Why did Thomas Paine write the 1776 pamphlet Common Sense? What were its purpose and historical significance?
Common Sense was written by English-borne philosopher Thomas Paine to provide intellectual backing for American independence from England. While Paine’s ultimate goal certainly included convincing Americans of the righteousness of separation from England, the pamphlet itself is actually more directly concerned with larger questions of political philosophy.
In this article, we’ll take a look at the main principles of Paine’s Common Sense argument.
Common Sense by Thomas Paine
The Common Sense pamphlet, written by Thomas Paine and published anonymously, provides both an intellectual backing and a roadmap for full American independence from England. Importantly, while it is often read and taught as a book that is only concerned with questions related to America and England, Paine also lays out a comprehensive political philosophy that is anti-monarchy and based on his understanding of the virtue of republican democracy. It was his hope that America could serve as a model democracy that could eventually be exported around the world.
There are four main principles that make up Paine’s argument:
1. Government’s only purpose is to provide its citizens with security from the vices that are inherent in all humans.
Consider humans in a total state of nature. They realize soon that they need to band together and form a society to survive and thrive. However, a society without regulations will quickly crumble, because some evil men will see an opportunity to take advantage of others. Government thus originates because humans agree to give up some of their freedoms, including privacy or freedom from conscription into an army, in order to exist in a collective that will protect them from the evil of others.
The success and happiness of any colony or nation rests on a citizenry that feels its government is an effective protector and does not overreach. A successful government does not include kings, like the one in England. The role of king is tyrannical by its very nature because kings are not elected, and so have no reason to listen to their constituents. It is thus the right of Americans to overthrow the tyrannical government of England.
2. Monarchical governments are evil, particularly hereditary monarchies.
The Bible shows that the distinction of men into kings and subjects is wrong. The only ruler of men should be God, which is proven in many stories in the Bible. Paine uses the example of the Jews, after being led to a great victory by Gideon, attempting to make him their king. Gideon refuses, proving his own virtue by noting that men shouldn’t have kings.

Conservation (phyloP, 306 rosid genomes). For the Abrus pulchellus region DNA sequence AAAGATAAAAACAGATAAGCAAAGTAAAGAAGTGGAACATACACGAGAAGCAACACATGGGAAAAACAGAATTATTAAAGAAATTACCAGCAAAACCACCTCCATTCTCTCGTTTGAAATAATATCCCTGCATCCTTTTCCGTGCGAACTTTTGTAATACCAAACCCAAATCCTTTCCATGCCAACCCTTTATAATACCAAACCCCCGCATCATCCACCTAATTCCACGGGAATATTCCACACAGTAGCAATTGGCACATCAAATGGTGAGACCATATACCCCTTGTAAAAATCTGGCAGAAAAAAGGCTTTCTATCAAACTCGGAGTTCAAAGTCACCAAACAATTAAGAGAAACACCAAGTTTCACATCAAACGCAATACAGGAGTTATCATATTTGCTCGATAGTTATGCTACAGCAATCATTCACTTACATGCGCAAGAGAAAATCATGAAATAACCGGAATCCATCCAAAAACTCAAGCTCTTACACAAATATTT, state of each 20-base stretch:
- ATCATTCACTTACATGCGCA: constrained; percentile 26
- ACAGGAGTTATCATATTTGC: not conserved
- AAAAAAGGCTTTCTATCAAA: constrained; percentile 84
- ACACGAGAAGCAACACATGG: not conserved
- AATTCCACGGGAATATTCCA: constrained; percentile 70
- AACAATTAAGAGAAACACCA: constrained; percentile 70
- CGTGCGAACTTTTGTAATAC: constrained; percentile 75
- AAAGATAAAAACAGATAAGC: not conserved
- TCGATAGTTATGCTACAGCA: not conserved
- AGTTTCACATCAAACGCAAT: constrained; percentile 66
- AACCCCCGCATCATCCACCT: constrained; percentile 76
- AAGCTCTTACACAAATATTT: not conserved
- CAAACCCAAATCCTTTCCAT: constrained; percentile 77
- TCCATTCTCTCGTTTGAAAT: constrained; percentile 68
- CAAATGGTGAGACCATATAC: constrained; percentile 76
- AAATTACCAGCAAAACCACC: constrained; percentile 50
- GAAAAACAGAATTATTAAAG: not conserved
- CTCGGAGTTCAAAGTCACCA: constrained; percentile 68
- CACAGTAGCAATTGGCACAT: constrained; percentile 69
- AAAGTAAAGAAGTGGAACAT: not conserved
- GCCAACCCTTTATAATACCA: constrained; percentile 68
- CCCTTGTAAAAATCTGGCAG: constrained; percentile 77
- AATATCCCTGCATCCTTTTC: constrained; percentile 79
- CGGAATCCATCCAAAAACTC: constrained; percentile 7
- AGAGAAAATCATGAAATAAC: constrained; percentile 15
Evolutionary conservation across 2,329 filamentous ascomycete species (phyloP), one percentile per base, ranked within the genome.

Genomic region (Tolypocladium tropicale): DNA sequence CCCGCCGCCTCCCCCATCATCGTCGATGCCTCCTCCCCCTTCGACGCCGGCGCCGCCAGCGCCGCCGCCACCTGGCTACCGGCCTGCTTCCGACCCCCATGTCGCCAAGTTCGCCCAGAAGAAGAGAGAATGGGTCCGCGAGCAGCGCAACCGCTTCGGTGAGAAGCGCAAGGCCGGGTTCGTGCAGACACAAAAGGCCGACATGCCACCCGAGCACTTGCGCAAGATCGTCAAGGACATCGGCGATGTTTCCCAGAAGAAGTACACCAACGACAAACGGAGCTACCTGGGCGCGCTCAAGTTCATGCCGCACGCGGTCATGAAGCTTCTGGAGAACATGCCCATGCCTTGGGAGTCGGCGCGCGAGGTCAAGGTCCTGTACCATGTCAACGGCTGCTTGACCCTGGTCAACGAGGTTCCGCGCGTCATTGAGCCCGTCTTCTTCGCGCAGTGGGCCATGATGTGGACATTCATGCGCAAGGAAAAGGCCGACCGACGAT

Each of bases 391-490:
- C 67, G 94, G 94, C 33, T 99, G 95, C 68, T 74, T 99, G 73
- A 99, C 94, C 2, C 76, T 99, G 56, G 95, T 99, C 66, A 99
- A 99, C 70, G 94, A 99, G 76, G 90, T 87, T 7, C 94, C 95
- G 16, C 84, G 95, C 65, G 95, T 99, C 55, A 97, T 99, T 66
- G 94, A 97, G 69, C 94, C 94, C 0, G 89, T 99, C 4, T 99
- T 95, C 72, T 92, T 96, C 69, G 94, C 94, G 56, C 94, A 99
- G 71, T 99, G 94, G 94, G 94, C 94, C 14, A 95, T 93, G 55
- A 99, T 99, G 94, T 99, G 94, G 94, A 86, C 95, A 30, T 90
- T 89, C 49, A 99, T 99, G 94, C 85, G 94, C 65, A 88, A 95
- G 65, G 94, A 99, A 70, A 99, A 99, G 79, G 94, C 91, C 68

Hereditary monarchy is even more of a sin, because if all men are created equal, the virtues of one man who may become king have no bearing on the qualities of his offspring.
These Hereditary Monarchies also create governing problems. First, the longer a Hereditary Monarchy continues, the more kings will be removed from the issues facing their subjects, and thus will be unable to rule over them successfully, even if they want to do right by their people. Second, it’s impossible to have any real checks and balances in a monarchy, because even if there are lower houses of government (like in England), the king has ultimate authority, and if he is unhappy with the decisions of these lower houses he can check their power in return.
3. Given that England, with a tyrannical system of government, has begun to violently oppress the American people, America should break free.
There are lots of arguments for reconciliation with England. The most prominent include:
- America flourished as part of England, and thus needs England to continue to flourish.
- England has protected America from attacks.
- England is the parent country of America; everyone is of English descent.
- Together, England and America could be an unstoppable global power.
These are all misguided, though, because England has dragged America into her own conflicts and suppressed America’s trade and growth. America has become too large and complex for England to manage.
If America is well-organized, it can win a victory. And if America chooses not to seek independence, the King of England will become more tyrannical, any agreement made will only be temporary, and the American citizens may lose the unity that they have right now. If America’s population grows and the conflict drags on, it’s only natural based on the size of the colony that partisans will take up positions and infighting will begin.
When it finally is created, the American system should be a republic that has annual meetings and has many legislators, elected regularly by the people, in order to provide a government that is a bulwark against one or two people with nefarious interests being able to gain too much power.
4. America has the capabilities to stand on her own.
- The people are united and have enough citizens to capably mount a rebellion effort.
- There are lots of natural resources that can be helpful both for any war effort and afterwards in the creation of a nation with a healthy economy.
- In forming a republic, America will be able to avoid wars in the future, given that they are so often based on petty grievances between kings.
———End of Preview———
Like what you just read? Read the rest of the world's best book summary and analysis of Thomas Paine's "Common Sense" at Shortform.
Here's what you'll find in our full Common Sense summary:
- A comprehensive breakdown of Thomas Paine's pamphlet about why America should liberate from England
- An examination of Paine's political philosophies
- The history behind why Paine wrote the pamphlet and how it was received by the public